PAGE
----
Gasoline Taxes and User Fees Pay for Only Half of State & Local Road Spending

 
 
January 03, 2014

A key issue for state governors and legislators is how to pay for transportation expenses. In the last year, Virginia and Massachusetts raised a number of taxes for transportation purposes, a handful of states raised gasoline taxes, Oregon began testing a “vehicle mileage tax” (VMT) pricing system, and other states proposed new or expanded toll roads.[1]

The lion’s share of transportation funding should come from user fees (amounts a user pays directly for a service the user receives, such as tolls) and user taxes (amounts a user pays, based on usage, for transportation, such as fuel and motor vehicle license taxes).[2] When road funding comes from a mix of tolls and gasoline taxes, the people that use the roads bear a sizeable portion of the cost. By contrast, funding transportation out of general revenue makes roads “free,” and consequently, overused or congested—often the precise problem transportation spending programs are meant to solve.

Nationwide in 2011, highway user fees and user taxes made up just 50.4 percent of state and local expenses on roads. State and local governments spent $153.0 billion on highway, road, and street expenses but raised only $77.1 billion in user fees and user taxes ($12.7 billion in tolls and user fees, $41.2 billion in fuel taxes, and $23.2 billion in vehicle license taxes).[3] The rest was funded by $30 billion in general state and local revenues and $46 billion in federal aid (approximately $28 billion derived from the federal gasoline tax and $18 billion from general federal revenues or deficit financed).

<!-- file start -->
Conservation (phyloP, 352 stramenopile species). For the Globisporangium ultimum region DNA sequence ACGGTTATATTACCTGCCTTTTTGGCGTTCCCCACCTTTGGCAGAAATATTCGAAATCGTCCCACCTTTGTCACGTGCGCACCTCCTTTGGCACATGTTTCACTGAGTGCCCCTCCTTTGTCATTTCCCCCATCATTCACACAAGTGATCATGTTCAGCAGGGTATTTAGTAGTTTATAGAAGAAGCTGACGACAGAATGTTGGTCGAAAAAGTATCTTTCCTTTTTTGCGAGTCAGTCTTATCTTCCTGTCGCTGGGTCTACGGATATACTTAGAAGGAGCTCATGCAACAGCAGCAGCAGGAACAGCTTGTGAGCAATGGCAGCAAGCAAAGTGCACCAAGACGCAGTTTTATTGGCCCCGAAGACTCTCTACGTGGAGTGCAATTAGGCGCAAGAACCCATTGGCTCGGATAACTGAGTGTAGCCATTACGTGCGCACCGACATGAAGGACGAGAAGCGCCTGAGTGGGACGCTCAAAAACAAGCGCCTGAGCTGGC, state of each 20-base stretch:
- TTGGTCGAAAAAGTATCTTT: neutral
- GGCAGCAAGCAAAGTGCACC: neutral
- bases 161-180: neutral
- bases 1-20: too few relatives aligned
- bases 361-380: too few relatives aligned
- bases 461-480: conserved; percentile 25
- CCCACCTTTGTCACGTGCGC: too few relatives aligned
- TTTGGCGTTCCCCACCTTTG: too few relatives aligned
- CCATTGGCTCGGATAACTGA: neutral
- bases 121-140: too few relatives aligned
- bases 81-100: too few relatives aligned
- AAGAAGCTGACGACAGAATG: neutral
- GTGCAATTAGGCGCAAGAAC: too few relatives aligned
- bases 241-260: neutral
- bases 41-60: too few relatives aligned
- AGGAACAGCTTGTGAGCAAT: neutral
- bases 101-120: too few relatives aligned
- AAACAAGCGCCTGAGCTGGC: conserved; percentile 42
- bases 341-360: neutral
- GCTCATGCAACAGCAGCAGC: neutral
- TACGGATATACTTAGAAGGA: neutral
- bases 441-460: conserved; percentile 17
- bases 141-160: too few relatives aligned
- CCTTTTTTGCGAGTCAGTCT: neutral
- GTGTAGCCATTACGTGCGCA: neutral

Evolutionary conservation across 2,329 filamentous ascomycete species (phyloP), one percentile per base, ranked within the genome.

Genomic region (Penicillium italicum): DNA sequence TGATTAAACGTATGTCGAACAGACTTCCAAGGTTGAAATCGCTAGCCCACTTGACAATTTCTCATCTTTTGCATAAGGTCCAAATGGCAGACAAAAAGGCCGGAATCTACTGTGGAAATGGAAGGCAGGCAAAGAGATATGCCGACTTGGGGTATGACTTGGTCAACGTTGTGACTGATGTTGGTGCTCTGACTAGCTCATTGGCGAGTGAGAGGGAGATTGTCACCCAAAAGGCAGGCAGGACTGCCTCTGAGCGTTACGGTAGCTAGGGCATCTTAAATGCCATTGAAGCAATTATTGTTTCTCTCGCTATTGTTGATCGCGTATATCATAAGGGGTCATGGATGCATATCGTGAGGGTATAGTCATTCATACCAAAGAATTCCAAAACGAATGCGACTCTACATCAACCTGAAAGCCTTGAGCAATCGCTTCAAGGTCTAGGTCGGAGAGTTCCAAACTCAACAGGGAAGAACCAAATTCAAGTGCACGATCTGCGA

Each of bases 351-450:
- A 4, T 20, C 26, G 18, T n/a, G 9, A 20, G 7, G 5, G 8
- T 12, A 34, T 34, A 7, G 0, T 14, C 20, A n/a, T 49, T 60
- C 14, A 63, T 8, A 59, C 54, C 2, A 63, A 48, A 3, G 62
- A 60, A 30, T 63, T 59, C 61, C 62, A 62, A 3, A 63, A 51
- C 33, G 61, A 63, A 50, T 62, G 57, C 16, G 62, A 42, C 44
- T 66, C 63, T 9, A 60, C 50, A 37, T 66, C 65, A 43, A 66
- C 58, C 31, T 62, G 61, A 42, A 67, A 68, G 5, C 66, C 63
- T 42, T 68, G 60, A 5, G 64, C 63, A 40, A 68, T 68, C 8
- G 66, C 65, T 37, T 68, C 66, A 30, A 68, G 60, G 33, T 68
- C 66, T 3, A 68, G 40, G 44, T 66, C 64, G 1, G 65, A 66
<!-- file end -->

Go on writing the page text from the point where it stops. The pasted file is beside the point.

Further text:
The ratios do not improve when adding in all transportation modes. In 2011, state and local governments spent $58.7 billion on mass transit, $22.7 billion on air transportation facilities, $1.6 billion on parking facilities, and $5.2 billion on ports and water transportation, in turn raising $13.2 billion in mass transit fares, $18.8 billion in air transportation fees, $2.2 billion in parking fees and fines, and $4.2 billion in water transportation taxes and fees.[4] While state and local governments generated surplus revenue from parking facilities and fines, no transportation mode was free of subsidy (see Table 1).

Table 1: User Fees and User Taxes as a Percent of State-Local Transportation Spending, 2011

Transportation Mode

User Fees as a Share of Total State & Local Spending on the Mode

User Taxes as a Share of Total State & Local Spending on the Mode

User Fees & User Taxes as a Share of Total State & Local Spending on the Mode

Parking Facilities

137.5%

n/a

137.5%

Air Transportation

*

*

82.8%

Sea and Inland Ports

*

*

80.8%

Mass Transit

22.5%

n/a

22.5%

Highways, Streets, and Roads

8.3%

42.1%

50.4%

Total, All Transportation Modes

21.1%

26.7%

47.8%

Source: U.S. Census Bureau, State and Local Government Finance 2011.
*Data separating state and local water and air transportation revenues into fees and taxes is not available so are presented here as aggregated.